These legal restrictions might restrict how much the mortgage company can value your property, the maximum amount that the mortgage lender can pay you, and other information. Because you take that counseling session at the state level, you'll learn a lot of those restrictions at this session.
With a reverse mortgage, you are drawing from the home's potential value, which effectively reduces any profit upon resale of the home. So, if you give the home to your children or others in your will, its value will be less than it would have been before you took out a reverse mortgage.
Another drawback of a reverse mortgage is that if anyone lives with you, including a relative or a friend, that person could lose the home if you pass away or need to move into an assisted care facility for longer than a year. In some states, that might even include your spouse (though this has largely changed through various reforms). If you live alone and don't mind passing the house to the lending agency, this becomes a much more palatable option, though it's still a distinct tradeoff.
How Can I Get a Reverse Mortgage Safely?
With just this little bit of extra information, you now know more about how you can accomplish your reverse mortgage safely and smartly. What do you need to make it safer?
Get a Good Real Estate Agent
Real estate agents work differently for reverse mortgages than they do for finding a brand new home, and may not even go by the name "real estate agent" for this specific application. But either way, they do a similar thing --- they help you get the best bang for your buck regarding the reverse mortgage. You want the best deal, but so does the mortgage company. The real estate agent bridges that gap.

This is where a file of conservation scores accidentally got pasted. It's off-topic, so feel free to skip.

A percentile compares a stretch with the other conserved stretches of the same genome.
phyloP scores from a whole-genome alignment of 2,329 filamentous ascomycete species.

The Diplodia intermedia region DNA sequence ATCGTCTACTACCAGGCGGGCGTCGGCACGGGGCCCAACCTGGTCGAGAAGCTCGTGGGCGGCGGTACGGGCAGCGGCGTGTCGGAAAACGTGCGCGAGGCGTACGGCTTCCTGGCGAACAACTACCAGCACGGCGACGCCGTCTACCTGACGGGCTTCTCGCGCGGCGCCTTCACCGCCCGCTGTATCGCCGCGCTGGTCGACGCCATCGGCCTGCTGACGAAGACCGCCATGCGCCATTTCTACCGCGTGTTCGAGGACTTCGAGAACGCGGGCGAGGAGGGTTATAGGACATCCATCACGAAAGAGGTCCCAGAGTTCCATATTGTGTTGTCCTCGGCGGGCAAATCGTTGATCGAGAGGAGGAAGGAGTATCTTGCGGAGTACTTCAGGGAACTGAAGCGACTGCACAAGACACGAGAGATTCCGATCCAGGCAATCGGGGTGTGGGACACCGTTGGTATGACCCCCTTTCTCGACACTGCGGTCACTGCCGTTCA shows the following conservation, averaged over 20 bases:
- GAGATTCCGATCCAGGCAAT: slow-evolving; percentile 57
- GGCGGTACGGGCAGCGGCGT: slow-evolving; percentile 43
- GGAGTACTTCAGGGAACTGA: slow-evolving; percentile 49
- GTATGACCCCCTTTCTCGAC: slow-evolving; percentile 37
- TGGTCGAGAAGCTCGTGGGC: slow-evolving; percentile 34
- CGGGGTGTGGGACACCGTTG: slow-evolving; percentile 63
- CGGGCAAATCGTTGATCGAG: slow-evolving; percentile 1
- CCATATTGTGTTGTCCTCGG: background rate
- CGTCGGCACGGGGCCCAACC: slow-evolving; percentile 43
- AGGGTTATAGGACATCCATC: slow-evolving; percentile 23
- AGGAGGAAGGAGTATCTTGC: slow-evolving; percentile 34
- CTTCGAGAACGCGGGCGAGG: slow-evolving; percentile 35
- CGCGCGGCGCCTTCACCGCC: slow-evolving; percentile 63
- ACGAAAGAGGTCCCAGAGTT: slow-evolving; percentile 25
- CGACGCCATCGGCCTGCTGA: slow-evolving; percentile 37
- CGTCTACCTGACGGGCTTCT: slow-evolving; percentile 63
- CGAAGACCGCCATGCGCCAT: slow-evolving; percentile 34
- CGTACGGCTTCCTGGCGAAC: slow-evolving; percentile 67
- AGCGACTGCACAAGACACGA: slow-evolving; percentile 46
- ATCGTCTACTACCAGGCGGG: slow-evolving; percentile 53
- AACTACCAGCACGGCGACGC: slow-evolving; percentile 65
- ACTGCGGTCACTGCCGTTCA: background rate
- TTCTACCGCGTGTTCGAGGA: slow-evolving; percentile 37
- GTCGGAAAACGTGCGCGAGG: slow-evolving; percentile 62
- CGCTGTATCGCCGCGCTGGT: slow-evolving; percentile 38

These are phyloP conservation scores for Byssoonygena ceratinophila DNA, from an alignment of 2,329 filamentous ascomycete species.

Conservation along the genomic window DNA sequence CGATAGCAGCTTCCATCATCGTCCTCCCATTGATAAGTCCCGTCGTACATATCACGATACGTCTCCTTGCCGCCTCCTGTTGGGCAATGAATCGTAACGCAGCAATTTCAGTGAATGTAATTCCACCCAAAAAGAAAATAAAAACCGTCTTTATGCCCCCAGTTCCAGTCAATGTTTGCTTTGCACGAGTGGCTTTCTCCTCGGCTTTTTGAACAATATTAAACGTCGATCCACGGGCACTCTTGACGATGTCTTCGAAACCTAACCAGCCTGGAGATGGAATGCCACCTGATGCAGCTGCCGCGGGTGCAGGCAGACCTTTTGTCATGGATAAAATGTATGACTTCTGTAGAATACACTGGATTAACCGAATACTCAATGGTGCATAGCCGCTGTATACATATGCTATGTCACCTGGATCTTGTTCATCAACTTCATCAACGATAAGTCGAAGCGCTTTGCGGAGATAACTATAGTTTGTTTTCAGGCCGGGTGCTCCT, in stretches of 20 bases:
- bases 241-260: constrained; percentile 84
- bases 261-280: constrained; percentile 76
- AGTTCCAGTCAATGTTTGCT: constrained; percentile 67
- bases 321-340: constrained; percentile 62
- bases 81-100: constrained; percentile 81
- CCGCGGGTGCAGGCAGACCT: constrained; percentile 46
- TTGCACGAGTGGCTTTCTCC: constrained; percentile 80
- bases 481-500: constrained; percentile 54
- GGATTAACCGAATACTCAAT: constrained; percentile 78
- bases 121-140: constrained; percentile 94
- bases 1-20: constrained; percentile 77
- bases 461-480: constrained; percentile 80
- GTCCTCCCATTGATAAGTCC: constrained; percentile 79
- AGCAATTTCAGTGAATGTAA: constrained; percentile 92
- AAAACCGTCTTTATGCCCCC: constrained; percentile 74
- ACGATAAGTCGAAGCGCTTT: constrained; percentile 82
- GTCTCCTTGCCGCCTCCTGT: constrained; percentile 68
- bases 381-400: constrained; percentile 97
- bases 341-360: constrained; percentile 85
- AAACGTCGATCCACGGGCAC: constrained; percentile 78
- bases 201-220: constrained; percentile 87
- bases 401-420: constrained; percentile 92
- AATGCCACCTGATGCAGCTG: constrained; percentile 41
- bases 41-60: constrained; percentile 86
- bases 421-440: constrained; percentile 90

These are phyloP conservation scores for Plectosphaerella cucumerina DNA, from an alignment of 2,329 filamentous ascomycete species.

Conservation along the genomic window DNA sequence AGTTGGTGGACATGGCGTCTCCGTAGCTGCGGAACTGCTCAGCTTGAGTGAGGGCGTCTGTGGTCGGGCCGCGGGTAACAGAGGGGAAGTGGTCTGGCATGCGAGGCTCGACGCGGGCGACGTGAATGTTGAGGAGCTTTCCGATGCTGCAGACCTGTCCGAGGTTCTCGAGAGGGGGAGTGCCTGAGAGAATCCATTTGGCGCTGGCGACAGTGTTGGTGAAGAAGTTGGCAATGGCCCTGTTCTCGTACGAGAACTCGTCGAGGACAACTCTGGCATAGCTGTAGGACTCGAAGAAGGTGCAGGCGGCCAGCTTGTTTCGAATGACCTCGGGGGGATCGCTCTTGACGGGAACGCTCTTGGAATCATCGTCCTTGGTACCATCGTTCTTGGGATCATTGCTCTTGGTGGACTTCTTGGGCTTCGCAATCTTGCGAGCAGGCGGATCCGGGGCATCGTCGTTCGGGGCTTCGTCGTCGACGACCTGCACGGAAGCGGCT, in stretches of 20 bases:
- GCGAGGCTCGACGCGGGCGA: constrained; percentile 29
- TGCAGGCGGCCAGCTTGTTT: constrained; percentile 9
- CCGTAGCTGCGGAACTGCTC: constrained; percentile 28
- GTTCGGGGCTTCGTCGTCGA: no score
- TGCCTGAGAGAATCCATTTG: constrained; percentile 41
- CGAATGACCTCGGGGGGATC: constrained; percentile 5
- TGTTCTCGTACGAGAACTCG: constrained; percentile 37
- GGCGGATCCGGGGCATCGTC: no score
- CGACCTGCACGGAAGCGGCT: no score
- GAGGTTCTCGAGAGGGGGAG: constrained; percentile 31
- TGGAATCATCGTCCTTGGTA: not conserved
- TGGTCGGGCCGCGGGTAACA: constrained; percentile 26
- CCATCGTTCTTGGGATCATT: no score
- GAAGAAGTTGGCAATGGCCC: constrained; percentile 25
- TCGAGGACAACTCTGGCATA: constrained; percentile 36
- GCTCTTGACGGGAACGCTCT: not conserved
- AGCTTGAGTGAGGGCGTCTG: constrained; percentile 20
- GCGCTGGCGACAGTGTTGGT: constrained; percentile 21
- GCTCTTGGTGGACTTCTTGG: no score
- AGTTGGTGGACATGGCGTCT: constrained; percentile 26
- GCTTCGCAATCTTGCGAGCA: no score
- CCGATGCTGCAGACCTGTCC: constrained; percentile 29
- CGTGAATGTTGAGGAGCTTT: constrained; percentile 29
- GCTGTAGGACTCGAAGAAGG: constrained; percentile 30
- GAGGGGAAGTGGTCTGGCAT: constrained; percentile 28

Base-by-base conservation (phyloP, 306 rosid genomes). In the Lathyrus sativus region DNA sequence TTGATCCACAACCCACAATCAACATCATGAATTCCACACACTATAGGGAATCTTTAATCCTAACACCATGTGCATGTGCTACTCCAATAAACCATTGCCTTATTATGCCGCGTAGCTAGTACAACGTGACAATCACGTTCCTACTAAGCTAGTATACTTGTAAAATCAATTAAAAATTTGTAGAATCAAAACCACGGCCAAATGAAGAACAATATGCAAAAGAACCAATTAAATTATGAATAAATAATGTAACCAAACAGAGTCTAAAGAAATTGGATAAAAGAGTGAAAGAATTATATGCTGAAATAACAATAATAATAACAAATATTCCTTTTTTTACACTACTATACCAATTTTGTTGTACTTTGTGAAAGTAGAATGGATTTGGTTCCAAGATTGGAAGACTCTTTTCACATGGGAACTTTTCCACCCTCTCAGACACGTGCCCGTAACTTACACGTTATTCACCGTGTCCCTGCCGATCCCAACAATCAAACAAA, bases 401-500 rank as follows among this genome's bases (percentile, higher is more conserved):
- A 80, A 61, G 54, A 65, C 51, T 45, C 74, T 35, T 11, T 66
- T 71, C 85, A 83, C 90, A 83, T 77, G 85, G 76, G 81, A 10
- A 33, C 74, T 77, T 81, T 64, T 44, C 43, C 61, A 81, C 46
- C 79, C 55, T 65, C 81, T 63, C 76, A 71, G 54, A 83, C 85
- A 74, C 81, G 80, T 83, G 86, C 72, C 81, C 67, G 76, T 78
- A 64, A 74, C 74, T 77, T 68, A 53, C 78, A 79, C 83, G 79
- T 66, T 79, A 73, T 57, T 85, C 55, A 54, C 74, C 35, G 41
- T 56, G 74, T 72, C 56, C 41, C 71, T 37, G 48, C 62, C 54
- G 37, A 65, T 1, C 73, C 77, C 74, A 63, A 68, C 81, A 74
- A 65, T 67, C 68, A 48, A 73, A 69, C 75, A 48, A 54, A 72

An agent that helps you with a reverse mortgage needs very specific skills because a reverse mortgage is distinctly different from a traditional mortgage. But it's also important that the agent isn't trying to scam you or otherwise take advantage of you, both painfully common things that happen to elderly adults looking to make financial decisions.
Find Other Opinions and Opportunities
A reverse mortgage isn't your only option here. The real estate agent can help you get more information about what else you might be eligible for. And it's a good decision to look into other ways you might be able to boost your current status. That may mean a different style of borrowing, or it may be something new altogether.
If a reverse mortgage interesting enough to you that you're genuinely looking into it, it might be a good idea to check out the reverse mortgage counseling course. It's short and generally only costs around $150, and the instructor will give you additional information on other routes that you could take. The instructor may even be able to give you very specific information for your exact situation, which can be well worth the course fee.
Check Everyone's Security Credentials
Yes, everyone's. Whether it's your real estate agent, the person you're dealing with through the reverse mortgage lender, or people calling you to ask about your reverse mortgage process, you should check to make sure they're all reputable, because unfortunately, a lot of them aren't. PeopleFinders' reverse phone lookup can absolutely come in handy here.
As a senior who's looking to make a significant monetary decision, the reverse phone lookup is an incredibly useful tool. Phone scammers routinely prey on seniors in this situation, and you need to know whether you can trust the people who are calling you. The background check is also a great way to verify individuals' identities, making it always easier to trust the people you're talking to about your financial future.